Factors that cause Vasodilation
Increase in CO2, extracellular K+
Decrease in O2, pH
Epinephrine: only when acting on Beta-2 receptors: results in relaxation of smooth muscle (arterioles in skeletal muscles)
-potent vasodilator synthesized when the [K+]
-NO as a gas will diffuse from one cell to another and act locally to cause vasodilation
-involved in variety of responses to stimuli and trauma
-Released by mast cells in excessive response to allergies
-increased blood flow, increased capillary permeability to cause swelling
-Released with high metabolism and decrease in O2
-Important in heart skeletal muscles and liver
-Increase blood flow so that when there is lot of activity, adenosine is released and there will be vasodilation and increase in blood flow
NE's effect on vasoconstriction
E's effect on vasoconstriction
NE acts on Alpha-1 receptors
E acts on Alpha-1 or B-2 to either constrict or dilate depending
Causes vasoconstriction; released by endothelin cells locally
Angiotesin II hormone
-all arteries have receptors for angiotesin so it will increase in vasoconstriction in all vessels
-many treatments for hypertension either block production of angiotensin II or block the receptors for angiotensin II
How is vasoconstriction tonically controlled?
Autonomic system has tonic control so that there is a certain frequency of APs that release a certain amount of E and have a certain degree of vasoconstriction via Alpha-1 receptors
How does E activate Beta-2 receptors rather than Alpha-1 receptors?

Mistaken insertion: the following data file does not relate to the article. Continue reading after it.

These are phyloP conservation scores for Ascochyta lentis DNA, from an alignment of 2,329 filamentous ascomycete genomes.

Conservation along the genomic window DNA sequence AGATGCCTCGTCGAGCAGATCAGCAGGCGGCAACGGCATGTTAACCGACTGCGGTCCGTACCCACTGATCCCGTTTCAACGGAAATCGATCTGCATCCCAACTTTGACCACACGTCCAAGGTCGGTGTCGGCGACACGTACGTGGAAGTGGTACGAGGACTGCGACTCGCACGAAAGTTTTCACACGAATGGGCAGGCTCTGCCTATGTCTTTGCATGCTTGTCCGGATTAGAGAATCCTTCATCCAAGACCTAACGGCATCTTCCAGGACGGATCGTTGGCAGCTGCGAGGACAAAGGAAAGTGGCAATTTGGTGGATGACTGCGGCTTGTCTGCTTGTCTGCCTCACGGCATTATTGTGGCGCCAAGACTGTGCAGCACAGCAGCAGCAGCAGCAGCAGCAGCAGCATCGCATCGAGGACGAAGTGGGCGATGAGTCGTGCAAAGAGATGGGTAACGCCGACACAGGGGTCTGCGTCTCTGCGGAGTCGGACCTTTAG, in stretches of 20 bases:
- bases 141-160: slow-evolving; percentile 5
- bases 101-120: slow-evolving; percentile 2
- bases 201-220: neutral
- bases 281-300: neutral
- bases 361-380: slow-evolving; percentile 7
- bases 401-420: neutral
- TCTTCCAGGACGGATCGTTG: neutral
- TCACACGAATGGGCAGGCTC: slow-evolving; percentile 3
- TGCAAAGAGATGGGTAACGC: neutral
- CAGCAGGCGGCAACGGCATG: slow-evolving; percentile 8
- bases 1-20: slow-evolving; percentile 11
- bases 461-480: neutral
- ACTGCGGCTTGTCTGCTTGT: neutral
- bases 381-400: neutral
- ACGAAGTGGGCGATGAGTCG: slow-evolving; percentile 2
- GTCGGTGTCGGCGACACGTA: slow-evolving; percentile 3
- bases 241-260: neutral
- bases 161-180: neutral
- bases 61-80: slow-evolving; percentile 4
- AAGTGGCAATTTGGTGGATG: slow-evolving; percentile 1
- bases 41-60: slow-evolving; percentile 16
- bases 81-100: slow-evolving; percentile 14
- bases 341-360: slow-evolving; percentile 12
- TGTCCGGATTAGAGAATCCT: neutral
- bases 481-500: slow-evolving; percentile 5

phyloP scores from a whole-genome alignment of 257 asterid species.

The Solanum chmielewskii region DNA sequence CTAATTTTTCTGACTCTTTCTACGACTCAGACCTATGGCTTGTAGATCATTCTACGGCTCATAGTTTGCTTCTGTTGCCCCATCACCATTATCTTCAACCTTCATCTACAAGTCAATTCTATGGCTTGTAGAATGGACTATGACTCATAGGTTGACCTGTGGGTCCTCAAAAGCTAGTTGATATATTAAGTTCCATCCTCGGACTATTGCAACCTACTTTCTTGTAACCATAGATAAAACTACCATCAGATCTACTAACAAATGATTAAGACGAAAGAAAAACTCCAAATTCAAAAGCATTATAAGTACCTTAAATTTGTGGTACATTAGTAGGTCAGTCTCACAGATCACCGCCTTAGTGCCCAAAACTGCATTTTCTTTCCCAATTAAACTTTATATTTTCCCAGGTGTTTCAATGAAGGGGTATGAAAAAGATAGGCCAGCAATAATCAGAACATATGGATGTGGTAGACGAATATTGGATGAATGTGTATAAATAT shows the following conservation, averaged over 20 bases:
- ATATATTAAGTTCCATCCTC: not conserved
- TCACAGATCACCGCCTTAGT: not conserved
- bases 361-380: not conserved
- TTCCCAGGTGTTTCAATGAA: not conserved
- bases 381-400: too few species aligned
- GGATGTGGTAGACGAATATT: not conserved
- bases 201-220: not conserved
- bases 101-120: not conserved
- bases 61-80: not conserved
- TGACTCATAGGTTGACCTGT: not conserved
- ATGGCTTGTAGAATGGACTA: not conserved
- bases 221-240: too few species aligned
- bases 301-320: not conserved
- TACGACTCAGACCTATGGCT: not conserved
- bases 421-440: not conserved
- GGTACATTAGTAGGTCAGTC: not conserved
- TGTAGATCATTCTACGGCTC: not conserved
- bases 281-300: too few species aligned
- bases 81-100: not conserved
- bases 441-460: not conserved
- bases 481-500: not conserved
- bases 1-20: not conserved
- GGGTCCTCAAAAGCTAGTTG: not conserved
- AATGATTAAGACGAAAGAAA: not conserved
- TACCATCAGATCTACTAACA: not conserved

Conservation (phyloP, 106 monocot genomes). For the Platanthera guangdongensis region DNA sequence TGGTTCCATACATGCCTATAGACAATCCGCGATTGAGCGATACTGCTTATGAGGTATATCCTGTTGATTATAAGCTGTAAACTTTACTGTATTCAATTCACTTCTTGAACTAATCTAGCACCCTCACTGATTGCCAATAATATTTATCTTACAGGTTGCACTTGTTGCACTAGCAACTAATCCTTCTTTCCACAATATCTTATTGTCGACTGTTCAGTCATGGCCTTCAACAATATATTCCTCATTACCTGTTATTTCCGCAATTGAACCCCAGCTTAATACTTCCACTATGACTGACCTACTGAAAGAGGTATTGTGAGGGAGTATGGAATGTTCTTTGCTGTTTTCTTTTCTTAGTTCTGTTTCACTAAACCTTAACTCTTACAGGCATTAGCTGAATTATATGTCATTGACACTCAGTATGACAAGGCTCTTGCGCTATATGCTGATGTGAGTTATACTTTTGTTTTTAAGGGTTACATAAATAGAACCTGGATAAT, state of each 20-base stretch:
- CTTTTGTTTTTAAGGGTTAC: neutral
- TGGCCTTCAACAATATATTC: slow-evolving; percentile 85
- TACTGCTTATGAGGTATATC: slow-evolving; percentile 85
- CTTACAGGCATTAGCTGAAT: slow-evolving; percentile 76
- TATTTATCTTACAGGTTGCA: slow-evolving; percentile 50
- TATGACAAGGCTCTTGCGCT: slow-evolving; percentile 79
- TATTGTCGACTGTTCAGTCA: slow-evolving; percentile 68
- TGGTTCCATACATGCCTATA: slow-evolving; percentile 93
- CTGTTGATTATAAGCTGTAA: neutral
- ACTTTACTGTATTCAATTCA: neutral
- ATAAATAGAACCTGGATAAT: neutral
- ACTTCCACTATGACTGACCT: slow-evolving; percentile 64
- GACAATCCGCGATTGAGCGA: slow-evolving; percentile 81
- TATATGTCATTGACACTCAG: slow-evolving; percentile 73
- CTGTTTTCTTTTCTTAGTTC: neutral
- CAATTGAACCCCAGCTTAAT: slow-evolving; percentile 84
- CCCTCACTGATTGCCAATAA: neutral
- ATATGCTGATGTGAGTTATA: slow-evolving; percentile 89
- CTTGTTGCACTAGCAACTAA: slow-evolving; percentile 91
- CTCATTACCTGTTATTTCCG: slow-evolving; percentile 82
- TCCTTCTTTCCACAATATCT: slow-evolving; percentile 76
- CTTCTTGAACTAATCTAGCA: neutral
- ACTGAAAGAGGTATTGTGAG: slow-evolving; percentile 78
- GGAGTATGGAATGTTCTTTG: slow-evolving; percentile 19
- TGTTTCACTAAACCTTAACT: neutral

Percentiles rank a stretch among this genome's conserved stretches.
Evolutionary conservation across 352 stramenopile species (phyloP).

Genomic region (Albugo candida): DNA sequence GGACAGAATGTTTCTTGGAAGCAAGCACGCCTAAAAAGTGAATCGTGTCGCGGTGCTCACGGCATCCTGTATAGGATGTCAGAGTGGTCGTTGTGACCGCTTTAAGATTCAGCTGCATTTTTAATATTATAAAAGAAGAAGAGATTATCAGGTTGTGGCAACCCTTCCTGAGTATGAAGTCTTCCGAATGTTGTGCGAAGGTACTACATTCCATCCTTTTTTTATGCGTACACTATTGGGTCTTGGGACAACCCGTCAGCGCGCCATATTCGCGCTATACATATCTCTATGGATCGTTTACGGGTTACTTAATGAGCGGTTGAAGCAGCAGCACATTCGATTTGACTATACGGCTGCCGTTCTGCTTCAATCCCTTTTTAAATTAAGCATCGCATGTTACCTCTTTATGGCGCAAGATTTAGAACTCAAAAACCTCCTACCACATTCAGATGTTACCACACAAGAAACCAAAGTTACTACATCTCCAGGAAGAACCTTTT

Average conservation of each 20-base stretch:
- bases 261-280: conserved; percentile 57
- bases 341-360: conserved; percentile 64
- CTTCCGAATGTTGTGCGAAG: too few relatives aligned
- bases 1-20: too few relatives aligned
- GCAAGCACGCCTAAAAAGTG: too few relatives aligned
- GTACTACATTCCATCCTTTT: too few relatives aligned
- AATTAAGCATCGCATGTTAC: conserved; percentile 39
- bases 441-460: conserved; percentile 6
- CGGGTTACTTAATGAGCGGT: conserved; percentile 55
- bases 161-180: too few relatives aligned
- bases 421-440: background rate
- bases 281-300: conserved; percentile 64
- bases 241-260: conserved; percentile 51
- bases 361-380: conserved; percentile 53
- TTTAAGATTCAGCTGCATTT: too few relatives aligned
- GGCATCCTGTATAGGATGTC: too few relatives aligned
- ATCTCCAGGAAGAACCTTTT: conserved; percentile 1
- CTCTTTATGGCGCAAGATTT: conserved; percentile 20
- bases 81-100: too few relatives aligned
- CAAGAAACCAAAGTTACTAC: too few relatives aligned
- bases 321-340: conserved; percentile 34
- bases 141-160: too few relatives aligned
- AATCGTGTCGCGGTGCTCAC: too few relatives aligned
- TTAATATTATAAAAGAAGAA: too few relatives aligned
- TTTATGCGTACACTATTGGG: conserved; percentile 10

by having a higher concentration of E than NE
What is the main point of Circulation?
Capillary Exchange (or gases and h2o)
Simple Diffusion in Capillaries
only gases (O2, CO2) since they are soluble across the bilayer and can diffuse
Bulk Flow in Capillaries
way by which H20 and small molecules can diffuse across the capilaries into tissues
-pores aren't large eoungh to allow proteins in plasma across
What forces regulate Bulk Flow
1. Hydrostatic Pressure
2. Osmotic Pressure
equals difference between hydrostatic pressure in capillaries and the hydrostatic pressure in the interstitial fluid
Is the hydrostatic pressure usually higher int he capillaries or in the interstitial fluid?
Hydrostatic pressure is usually higher in the capillaries than in the interstitial fluid
H20 flow is usually outward due to hydrostatic pressure
(aka Colloid Pressure)
contributed by impermeable solutes (plasma proteins)
Since only found in plasma, this only flows into capillaries and out of the interstitial fluid
What is the main contributor of plasma proteins to osmotic pressure?
Net flow equation for Fluid exchange in capillaries
Net Flow=K(Pcapillary-Pinterstitial fluid)-(Πcapillary-Πinterstial fluid)
Where P= Hydrostatic Pressure
Where Π= Osmotic Pressure
When hydrostatic pressure drops along the capillaries so that osmotic pressure increases and there is a net absorption at the end of a capillary bed but net filtration at the beginning of the capillary, what does this cause?
Net loss of fluid into interstitial fluid and this is picked up by the lymphatic system
Does hydrostatic pressure increase or decrease due to vasodilation?
what does this do to filtration? what does this then do to the interstitial water?
increase filtration=> excess water in H2O in interstitial which leads to edema
-occurs in high altitudes
How could you move water from the interstitial area into the capillaries and then into the kidneys to be urinated out
by wrapping yourself in tight bandages in order to increase hydrostatic pressure so that water will diffuse into the capillaries and into the kidney then out for urination
-picks up excess fluid that is not taken up in the capillaries
-excess fluid enters lymph vessels which eventually return this fluid to the circulation
Metastasis in Cancer
can spread by
1. entering the blood
2. entering lymphatic system
parasites that plug up the lypathics. Results in swelling of the legs, arms and scroumex